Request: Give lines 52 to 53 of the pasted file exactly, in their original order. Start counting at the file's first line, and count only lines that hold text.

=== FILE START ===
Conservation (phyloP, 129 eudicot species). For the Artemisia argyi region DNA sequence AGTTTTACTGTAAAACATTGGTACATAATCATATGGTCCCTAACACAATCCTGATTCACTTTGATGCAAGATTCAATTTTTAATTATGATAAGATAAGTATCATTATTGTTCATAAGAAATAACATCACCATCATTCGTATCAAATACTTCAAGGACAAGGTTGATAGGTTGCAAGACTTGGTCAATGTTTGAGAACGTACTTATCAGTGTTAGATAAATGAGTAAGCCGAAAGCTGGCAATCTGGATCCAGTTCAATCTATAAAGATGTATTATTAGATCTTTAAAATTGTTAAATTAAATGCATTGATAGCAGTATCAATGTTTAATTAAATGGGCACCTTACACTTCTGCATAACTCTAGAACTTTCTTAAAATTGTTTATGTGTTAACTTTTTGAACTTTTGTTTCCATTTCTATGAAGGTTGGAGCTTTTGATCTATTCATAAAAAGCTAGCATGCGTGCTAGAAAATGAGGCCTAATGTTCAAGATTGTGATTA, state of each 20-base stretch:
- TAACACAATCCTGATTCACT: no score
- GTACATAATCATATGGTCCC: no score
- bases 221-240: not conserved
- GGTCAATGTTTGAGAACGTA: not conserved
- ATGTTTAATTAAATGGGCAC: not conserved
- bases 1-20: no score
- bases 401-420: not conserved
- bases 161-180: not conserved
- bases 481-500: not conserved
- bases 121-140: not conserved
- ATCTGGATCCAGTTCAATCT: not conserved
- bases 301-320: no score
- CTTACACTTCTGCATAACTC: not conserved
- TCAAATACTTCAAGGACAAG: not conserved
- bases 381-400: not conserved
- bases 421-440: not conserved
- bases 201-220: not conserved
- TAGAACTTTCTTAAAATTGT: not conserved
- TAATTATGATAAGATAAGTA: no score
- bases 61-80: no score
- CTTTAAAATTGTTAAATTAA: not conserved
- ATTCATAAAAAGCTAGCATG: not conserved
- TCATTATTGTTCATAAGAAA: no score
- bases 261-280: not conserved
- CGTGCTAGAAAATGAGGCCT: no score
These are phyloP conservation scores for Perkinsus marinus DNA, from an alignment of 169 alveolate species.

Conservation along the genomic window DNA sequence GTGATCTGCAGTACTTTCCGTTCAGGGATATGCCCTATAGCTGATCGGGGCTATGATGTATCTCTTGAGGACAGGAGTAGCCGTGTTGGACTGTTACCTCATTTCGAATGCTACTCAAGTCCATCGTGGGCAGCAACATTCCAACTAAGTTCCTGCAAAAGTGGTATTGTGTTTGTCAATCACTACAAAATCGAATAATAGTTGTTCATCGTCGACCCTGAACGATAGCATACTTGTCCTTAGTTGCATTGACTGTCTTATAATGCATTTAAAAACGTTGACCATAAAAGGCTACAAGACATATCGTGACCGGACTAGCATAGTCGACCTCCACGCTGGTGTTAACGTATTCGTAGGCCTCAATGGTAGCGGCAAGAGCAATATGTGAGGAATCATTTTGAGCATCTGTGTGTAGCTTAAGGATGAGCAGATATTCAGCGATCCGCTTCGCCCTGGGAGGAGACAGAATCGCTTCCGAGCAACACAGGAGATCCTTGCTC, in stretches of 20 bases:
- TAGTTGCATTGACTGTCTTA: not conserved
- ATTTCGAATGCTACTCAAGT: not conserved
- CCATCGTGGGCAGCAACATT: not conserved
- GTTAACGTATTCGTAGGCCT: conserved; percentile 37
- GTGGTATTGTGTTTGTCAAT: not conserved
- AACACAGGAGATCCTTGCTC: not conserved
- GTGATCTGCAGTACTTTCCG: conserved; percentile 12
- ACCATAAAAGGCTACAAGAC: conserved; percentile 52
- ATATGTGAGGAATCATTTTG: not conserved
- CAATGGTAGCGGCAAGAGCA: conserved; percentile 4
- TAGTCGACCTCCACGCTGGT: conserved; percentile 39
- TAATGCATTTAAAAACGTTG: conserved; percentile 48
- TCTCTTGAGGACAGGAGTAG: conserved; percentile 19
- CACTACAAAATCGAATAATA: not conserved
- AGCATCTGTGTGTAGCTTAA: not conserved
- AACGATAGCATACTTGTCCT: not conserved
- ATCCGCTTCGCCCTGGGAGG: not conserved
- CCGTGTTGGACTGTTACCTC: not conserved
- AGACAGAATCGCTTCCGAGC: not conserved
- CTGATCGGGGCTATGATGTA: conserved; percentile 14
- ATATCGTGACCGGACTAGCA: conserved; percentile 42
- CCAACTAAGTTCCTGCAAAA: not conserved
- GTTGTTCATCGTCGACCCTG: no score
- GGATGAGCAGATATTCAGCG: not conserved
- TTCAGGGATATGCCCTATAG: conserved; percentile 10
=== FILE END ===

- GGATGAGCAGATATTCAGCG: not conserved
- TTCAGGGATATGCCCTATAG: conserved; percentile 10